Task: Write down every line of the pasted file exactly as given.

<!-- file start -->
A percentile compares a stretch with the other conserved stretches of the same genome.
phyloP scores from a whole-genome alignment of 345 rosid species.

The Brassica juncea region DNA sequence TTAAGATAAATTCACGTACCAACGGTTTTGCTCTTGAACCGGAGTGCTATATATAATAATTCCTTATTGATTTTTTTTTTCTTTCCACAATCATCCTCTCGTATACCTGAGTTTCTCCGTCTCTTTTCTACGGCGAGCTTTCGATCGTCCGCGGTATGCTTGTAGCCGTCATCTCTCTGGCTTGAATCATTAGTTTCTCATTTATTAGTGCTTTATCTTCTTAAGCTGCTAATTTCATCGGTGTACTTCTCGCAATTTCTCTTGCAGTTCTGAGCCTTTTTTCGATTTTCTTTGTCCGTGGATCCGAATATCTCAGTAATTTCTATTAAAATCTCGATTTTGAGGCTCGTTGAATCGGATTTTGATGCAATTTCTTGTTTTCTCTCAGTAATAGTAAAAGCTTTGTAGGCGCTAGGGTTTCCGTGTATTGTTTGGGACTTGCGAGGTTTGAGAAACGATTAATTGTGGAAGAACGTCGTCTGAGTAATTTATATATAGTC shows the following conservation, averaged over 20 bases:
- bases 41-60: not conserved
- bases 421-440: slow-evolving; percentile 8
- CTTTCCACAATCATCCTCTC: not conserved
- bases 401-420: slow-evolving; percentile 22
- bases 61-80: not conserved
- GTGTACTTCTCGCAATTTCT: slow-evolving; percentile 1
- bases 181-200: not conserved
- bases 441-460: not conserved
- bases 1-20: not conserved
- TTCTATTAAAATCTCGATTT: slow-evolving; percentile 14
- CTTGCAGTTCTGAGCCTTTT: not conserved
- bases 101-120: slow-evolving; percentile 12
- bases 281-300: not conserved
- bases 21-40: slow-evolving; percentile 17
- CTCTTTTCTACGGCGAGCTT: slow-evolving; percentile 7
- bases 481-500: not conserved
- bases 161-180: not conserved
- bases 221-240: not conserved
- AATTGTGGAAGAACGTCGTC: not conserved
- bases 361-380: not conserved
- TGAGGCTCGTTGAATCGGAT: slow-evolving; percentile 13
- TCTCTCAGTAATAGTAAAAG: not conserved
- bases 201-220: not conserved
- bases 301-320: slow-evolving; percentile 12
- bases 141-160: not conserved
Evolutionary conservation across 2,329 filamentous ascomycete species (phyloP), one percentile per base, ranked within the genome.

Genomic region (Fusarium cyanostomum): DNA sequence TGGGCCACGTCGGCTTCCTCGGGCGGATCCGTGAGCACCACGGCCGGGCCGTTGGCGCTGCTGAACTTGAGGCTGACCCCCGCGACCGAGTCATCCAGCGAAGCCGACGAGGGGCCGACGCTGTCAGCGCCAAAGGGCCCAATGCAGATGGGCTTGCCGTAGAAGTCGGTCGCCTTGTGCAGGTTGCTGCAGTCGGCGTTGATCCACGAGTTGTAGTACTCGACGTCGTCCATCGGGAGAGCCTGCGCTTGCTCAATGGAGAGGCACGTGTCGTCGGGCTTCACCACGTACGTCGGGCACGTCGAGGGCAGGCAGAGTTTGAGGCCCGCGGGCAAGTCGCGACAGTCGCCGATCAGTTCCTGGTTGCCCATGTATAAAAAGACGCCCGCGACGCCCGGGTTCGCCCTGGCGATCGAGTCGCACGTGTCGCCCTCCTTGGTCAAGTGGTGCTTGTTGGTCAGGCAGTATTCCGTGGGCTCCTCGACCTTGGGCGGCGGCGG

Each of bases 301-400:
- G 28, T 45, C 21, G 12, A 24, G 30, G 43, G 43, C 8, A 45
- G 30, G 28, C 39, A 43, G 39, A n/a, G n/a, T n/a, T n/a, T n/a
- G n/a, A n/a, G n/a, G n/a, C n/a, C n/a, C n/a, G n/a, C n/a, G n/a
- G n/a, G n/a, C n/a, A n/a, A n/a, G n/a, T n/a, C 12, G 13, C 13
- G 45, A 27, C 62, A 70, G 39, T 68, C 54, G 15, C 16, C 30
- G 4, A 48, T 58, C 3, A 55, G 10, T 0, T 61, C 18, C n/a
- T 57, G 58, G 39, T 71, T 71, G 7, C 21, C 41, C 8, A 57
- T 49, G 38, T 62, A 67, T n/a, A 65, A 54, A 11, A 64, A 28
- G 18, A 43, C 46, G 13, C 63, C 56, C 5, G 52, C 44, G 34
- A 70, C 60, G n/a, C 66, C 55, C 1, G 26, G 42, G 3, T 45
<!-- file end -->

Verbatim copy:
A percentile compares a stretch with the other conserved stretches of the same genome.
phyloP scores from a whole-genome alignment of 345 rosid species.

The Brassica juncea region DNA sequence TTAAGATAAATTCACGTACCAACGGTTTTGCTCTTGAACCGGAGTGCTATATATAATAATTCCTTATTGATTTTTTTTTTCTTTCCACAATCATCCTCTCGTATACCTGAGTTTCTCCGTCTCTTTTCTACGGCGAGCTTTCGATCGTCCGCGGTATGCTTGTAGCCGTCATCTCTCTGGCTTGAATCATTAGTTTCTCATTTATTAGTGCTTTATCTTCTTAAGCTGCTAATTTCATCGGTGTACTTCTCGCAATTTCTCTTGCAGTTCTGAGCCTTTTTTCGATTTTCTTTGTCCGTGGATCCGAATATCTCAGTAATTTCTATTAAAATCTCGATTTTGAGGCTCGTTGAATCGGATTTTGATGCAATTTCTTGTTTTCTCTCAGTAATAGTAAAAGCTTTGTAGGCGCTAGGGTTTCCGTGTATTGTTTGGGACTTGCGAGGTTTGAGAAACGATTAATTGTGGAAGAACGTCGTCTGAGTAATTTATATATAGTC shows the following conservation, averaged over 20 bases:
- bases 41-60: not conserved
- bases 421-440: slow-evolving; percentile 8
- CTTTCCACAATCATCCTCTC: not conserved
- bases 401-420: slow-evolving; percentile 22
- bases 61-80: not conserved
- GTGTACTTCTCGCAATTTCT: slow-evolving; percentile 1
- bases 181-200: not conserved
- bases 441-460: not conserved
- bases 1-20: not conserved
- TTCTATTAAAATCTCGATTT: slow-evolving; percentile 14
- CTTGCAGTTCTGAGCCTTTT: not conserved
- bases 101-120: slow-evolving; percentile 12
- bases 281-300: not conserved
- bases 21-40: slow-evolving; percentile 17
- CTCTTTTCTACGGCGAGCTT: slow-evolving; percentile 7
- bases 481-500: not conserved
- bases 161-180: not conserved
- bases 221-240: not conserved
- AATTGTGGAAGAACGTCGTC: not conserved
- bases 361-380: not conserved
- TGAGGCTCGTTGAATCGGAT: slow-evolving; percentile 13
- TCTCTCAGTAATAGTAAAAG: not conserved
- bases 201-220: not conserved
- bases 301-320: slow-evolving; percentile 12
- bases 141-160: not conserved
Evolutionary conservation across 2,329 filamentous ascomycete species (phyloP), one percentile per base, ranked within the genome.

Genomic region (Fusarium cyanostomum): DNA sequence TGGGCCACGTCGGCTTCCTCGGGCGGATCCGTGAGCACCACGGCCGGGCCGTTGGCGCTGCTGAACTTGAGGCTGACCCCCGCGACCGAGTCATCCAGCGAAGCCGACGAGGGGCCGACGCTGTCAGCGCCAAAGGGCCCAATGCAGATGGGCTTGCCGTAGAAGTCGGTCGCCTTGTGCAGGTTGCTGCAGTCGGCGTTGATCCACGAGTTGTAGTACTCGACGTCGTCCATCGGGAGAGCCTGCGCTTGCTCAATGGAGAGGCACGTGTCGTCGGGCTTCACCACGTACGTCGGGCACGTCGAGGGCAGGCAGAGTTTGAGGCCCGCGGGCAAGTCGCGACAGTCGCCGATCAGTTCCTGGTTGCCCATGTATAAAAAGACGCCCGCGACGCCCGGGTTCGCCCTGGCGATCGAGTCGCACGTGTCGCCCTCCTTGGTCAAGTGGTGCTTGTTGGTCAGGCAGTATTCCGTGGGCTCCTCGACCTTGGGCGGCGGCGG

Each of bases 301-400:
- G 28, T 45, C 21, G 12, A 24, G 30, G 43, G 43, C 8, A 45
- G 30, G 28, C 39, A 43, G 39, A n/a, G n/a, T n/a, T n/a, T n/a
- G n/a, A n/a, G n/a, G n/a, C n/a, C n/a, C n/a, G n/a, C n/a, G n/a
- G n/a, G n/a, C n/a, A n/a, A n/a, G n/a, T n/a, C 12, G 13, C 13
- G 45, A 27, C 62, A 70, G 39, T 68, C 54, G 15, C 16, C 30
- G 4, A 48, T 58, C 3, A 55, G 10, T 0, T 61, C 18, C n/a
- T 57, G 58, G 39, T 71, T 71, G 7, C 21, C 41, C 8, A 57
- T 49, G 38, T 62, A 67, T n/a, A 65, A 54, A 11, A 64, A 28
- G 18, A 43, C 46, G 13, C 63, C 56, C 5, G 52, C 44, G 34
- A 70, C 60, G n/a, C 66, C 55, C 1, G 26, G 42, G 3, T 45